M1 – The Crab Nebula in Taurus

Telescope: Meade SN8 at f/4, Orion Atlas EQ-G
Camera: ZWO ASI071MC, Orion Imaging Skyglow Filter
Sensor Temperature: 0C, Gain: 200, Offset: 50
Guide scope: Williams Optics 50mm, Meade DSI Pro II, PHD
Exposure: 17x180sec saved as FITS
Darks: 32x180sec saved as FITS
Flats: 32x0.005sec, Tee-shirt flat, touched up with a synthetic flat
Average Light Pollution: Red zone, fair transparency
Lensed Sky Quality Meter: 18.6 mag/arc-sec^2
Stacking: Mean with a 2-sigma clip.
White Balance: Nebulosity Automatic
Software: Nebulosity, Deep Sky Stacker, Photoshop

This is M1, the Crab Nebula in Taurus (the Bull). M1 is a supernova remnant; the remains of a star that ended its life in one of the most violent events in nature. This particular supernova erupted in 1054 and the star became so bright that it was visible in broad daylight for 23 days. The resulting nebula is expanding so fast that it can be detected in images taken a few years apart. At the heart of the nebula is a pulsar; a neutron star spinning at over 30 revolutions per second.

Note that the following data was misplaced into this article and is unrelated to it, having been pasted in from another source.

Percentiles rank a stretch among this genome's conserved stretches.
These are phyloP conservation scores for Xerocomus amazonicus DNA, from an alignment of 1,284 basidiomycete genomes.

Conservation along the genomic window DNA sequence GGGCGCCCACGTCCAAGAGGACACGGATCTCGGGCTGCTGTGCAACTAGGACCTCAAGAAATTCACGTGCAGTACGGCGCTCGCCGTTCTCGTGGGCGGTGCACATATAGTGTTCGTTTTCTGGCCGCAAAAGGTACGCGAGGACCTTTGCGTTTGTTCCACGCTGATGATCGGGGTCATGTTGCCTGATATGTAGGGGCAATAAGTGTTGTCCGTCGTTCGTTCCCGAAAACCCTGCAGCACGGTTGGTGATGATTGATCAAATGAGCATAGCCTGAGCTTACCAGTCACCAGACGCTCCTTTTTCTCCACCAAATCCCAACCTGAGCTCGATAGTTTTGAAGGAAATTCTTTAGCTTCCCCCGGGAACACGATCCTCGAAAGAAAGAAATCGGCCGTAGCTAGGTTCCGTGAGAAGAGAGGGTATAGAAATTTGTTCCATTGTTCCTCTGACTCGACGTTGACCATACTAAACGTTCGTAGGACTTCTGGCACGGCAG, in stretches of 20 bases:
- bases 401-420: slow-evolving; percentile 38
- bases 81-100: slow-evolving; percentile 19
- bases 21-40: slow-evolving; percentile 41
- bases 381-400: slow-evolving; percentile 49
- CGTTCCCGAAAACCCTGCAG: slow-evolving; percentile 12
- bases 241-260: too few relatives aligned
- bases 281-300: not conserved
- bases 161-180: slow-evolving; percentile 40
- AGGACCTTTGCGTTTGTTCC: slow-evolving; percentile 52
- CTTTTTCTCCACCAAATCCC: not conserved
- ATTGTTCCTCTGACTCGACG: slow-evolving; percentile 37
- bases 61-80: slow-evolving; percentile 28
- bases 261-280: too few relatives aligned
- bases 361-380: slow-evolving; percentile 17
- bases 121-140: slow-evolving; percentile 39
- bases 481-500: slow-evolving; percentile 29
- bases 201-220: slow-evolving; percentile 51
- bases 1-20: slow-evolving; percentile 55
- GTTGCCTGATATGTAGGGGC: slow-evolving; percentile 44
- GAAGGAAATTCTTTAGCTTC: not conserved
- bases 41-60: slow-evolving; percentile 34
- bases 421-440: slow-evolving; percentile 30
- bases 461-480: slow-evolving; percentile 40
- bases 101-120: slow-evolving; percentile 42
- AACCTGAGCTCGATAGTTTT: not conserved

After a long night of imaging I had about 50 minutes before the start of astronomical twilight, so I started a sequence on M1 and went to bed. I got up a couple of hours later to a white screen and PHD complaining that it had lost the guide star. Smile Taking a quick look at the source images showed the first 17 looked pretty good, and then I could see the first blush of sunlight illuminating the upper atmosphere. Kinda neat!

-John

M1 (8-25-2017)-1j.jpg